Saturday, September 08, 2012

Theatre Essay: What About Lil Lizabeth?

This originally appeared in the program notes for my play HUCK FINN an adaptation of Mark Twain's "Adventures of Huckleberry Finn."

I've been reimagining Twain's Tom/Huck stories since I was a little kid and my friend Laura and I wrote our own version of The Adventures of Tom Sawyer, inserting two new characters - a sister for Tom, modeled on Laura and a sister for Huck, modeled on me. Both girl characters hated Becky Thatcher since she represented everything Laura and I hated about how a good girl was supposed to behave. It’s interesting that Twain created the good girl character we despised in the same book as Tom Sawyer, whom Twain saw as an antidote to the idealized good boy character that he despised.

Tom Sawyer was certainly not a good boy. In fact, he was a big jerk. Here’s standard Tom Sawyer for you - he allows Aunt Polly to grieve for him for days - even spying on her in her grief, before he reveals he is alive.

That’s an incident in "The Adventures of Tom Sawyer," and that’s bad enough. What’s far worse is that the pernicious Tom invades Huck Finn’s story and very nearly ruins "Adventures of Huckleberry Finn."

Ernest Hemingway’s remarks are often quoted in articles and commentary about the book:
"All modern American literature comes from one book by Mark Twain called Huckleberry Finn."
The next three sentences are quoted much less frequently:
"If you read it you must stop where the Nigger Jim (sic) is stolen from the boys (sic.) That is the real end. The rest is just cheating."
I agree with Hemingway - although you have to wonder how well Hemingway remembered the book, since Jim is "stolen" from Huck alone, not boys, plural. The rest of the book which Hemingway refers to is commonly known as the Evasion section, and marks the re-appearance of Tom Sawyer. Tom neglects to tell Huck and Jim that Miss Watson has freed Jim in her will, and uses Jim’s imprisonment (while Uncle Silas tries to contact his owner) as an opportunity to play a weeks-long game of pretending to free Jim, and almost succeeds in getting Jim lynched - he does succeed in getting Jim abused by the local townsfolk. That lovable scamp.

The character of Tom Sawyer is a black hole into which the characters of Huck and especially Jim disappear. Although Huck continues to narrate the book after Tom shows up, he basically does what Tom tells him to, only once in awhile making a wry comment about Tom’s adorable idiotic hijinks. And Jim - Jim forgets who he is and why he ran away in the first place. He forgets entirely about his family.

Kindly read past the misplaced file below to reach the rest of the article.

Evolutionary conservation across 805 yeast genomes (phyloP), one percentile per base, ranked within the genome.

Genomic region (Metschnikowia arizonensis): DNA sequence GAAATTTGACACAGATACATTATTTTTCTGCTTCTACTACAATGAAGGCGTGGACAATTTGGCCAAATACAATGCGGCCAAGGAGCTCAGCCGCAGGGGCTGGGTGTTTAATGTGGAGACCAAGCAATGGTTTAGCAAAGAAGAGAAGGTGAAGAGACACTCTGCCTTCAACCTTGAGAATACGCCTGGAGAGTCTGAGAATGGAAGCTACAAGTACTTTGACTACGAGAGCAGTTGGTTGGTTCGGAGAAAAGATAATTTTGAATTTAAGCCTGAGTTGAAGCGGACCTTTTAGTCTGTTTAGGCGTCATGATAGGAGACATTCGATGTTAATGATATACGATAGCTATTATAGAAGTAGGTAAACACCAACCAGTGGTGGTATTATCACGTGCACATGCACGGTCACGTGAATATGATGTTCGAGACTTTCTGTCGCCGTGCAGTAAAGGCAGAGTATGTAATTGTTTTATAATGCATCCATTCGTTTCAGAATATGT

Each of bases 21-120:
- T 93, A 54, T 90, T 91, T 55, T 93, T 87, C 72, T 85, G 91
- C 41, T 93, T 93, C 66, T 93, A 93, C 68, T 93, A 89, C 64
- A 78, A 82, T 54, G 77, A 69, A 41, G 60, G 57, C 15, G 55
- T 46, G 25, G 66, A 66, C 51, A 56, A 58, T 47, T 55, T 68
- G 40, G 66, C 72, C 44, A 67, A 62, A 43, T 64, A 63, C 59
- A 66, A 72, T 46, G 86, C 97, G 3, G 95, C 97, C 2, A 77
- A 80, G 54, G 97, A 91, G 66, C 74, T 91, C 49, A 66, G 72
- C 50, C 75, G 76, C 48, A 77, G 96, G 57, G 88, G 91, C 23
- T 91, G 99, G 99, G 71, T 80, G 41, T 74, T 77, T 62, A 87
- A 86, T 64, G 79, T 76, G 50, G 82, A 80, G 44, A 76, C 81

The last paragraph of Huckleberry Finn is beloved and much-quoted:
But I reckon I got to light out for the Territory ahead of the rest, because Aunt Sally she's going to adopt me and sivilize me, and I can't stand it. I been there before.
But who exactly are "the rest" that Huck is going to light out ahead of? Tom Sawyer and Jim. When Huck talks about lighting out for the Territory, he’s referring to a few paragraphs before:
"And then Tom he talked along and talked along, and says, le's all three slide out of here one of these nights and get an outfit, and go for howling adventures amongst the Injuns, over in the Territory, for a couple of weeks or two;"
Here’s what Jim was like back on the raft as described by Huck in chapter 16:
"He was saying how the first thing he would do when he got to a free State he would go to saving up money and never spend a single cent, and when he got enough he would buy his wife, which was owned on a farm close to where Miss Watson lived; and then they would both work to buy the two children, and if their master wouldn't sell them, they'd get an Ab'litionist to go and steal them."
So thanks to the influence of Tom Sawyer, Jim is transformed from a man with a life-or- death mission to rescue his family, to the equal of two adolescents planning to spend a fortnight playing cowboys and Indians.

And that’s why it was necessary to remove Tom Sawyer from my version of Huck Finn - so Lil Lizabeth can get her father back.

That’s not entirely true - Tom Sawyer’s name does crop up from time to time in the play, as a symbol of the "good" people, the ones who don’t actively try to lynch black people, but who, through callousness and selfishness are able to live comfortably and conscience-free in a slave-holding society.

c. 2012 by Nancy McClernan